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Researchers found almost 2000 bacteria in the human gut. The discovery was realized by researchers at EMBL’s European Bioinformatics Institute and the Wellcome Sanger. Almost 2000 bacteria are living in the human gut and these species are yet to be cultured in the lab.
Scientists used different kind of computational methods to analyse samples from individuals worldwide. The information was provided by the journal Nature, mentioning that though researchers are possibly getting closer to creating a comprehensive list of the commonly found microbes in the North American and European gut, there is a lack of data from other regions of the world.
“The human gut is home to many species of microbes, collectively referred to as the gut microbiota. Despite extensive studies in the field, researchers are still working on identifying the individual microbial species that live in our guts and understanding what roles they play in human health,” mentions www.sciencedaily.com.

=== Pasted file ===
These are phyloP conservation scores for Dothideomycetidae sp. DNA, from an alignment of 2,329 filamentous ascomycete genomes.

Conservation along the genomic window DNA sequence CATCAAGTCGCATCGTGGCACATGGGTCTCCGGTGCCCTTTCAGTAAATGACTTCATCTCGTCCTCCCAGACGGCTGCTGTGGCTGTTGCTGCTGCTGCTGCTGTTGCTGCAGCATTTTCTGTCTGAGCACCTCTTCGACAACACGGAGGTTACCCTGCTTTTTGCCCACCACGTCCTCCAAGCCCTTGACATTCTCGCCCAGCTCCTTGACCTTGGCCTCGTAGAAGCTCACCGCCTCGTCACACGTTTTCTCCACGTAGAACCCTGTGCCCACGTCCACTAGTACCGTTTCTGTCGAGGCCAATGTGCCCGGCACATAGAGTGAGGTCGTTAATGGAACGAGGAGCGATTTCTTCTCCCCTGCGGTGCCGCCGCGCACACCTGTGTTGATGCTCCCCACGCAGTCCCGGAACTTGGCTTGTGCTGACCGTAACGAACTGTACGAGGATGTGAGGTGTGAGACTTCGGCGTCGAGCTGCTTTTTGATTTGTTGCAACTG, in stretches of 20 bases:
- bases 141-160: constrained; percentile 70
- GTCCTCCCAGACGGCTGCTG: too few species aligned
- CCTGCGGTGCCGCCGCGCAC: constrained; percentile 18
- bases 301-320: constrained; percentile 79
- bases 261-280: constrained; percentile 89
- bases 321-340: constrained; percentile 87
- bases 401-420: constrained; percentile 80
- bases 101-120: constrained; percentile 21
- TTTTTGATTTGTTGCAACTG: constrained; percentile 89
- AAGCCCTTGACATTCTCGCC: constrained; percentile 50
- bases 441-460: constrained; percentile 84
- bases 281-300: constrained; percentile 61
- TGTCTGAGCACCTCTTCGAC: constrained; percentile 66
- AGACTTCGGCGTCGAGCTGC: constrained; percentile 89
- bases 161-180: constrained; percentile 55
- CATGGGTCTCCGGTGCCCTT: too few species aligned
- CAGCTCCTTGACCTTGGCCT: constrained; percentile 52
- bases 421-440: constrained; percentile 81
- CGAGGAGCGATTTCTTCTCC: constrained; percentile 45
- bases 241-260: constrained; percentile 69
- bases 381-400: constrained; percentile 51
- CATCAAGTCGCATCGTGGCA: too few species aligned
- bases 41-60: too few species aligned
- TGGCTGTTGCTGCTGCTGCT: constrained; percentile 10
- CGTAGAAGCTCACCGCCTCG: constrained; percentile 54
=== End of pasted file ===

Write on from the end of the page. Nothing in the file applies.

“Computational methods allow us to understand bacteria that we cannot yet culture in the lab. Using metagenomics to reconstruct bacterial genomes is a bit like reconstructing hundreds of puzzles after mixing all the pieces together, without knowing what the final image is meant to look like, and after completely removing a few pieces from the mix just to make it that bit harder,” says Rob Finn, Group Leader at EMBL-EBI. “Researchers are now at a stage where they can use a range of computational tools to complement and sometimes guide lab work, in order to uncover new insights into the human gut.”
The study revealed how the composition of gut bacteria varies around the world, and how significant it is for the samples that researchers research to reproduce this diversity.
“We are seeing a lot of the same bacterial species crop up in the data from European and North American populations,” continues Finn. “However, the few South American and African datasets we had access to for this study revealed significant diversity not present in the former populations. This suggests that collecting data from underrepresented populations is essential if we want to achieve a truly comprehensive picture of the composition of the human gut.”
Source: Text; www.sciencedaily.com
Image credit; phys.org
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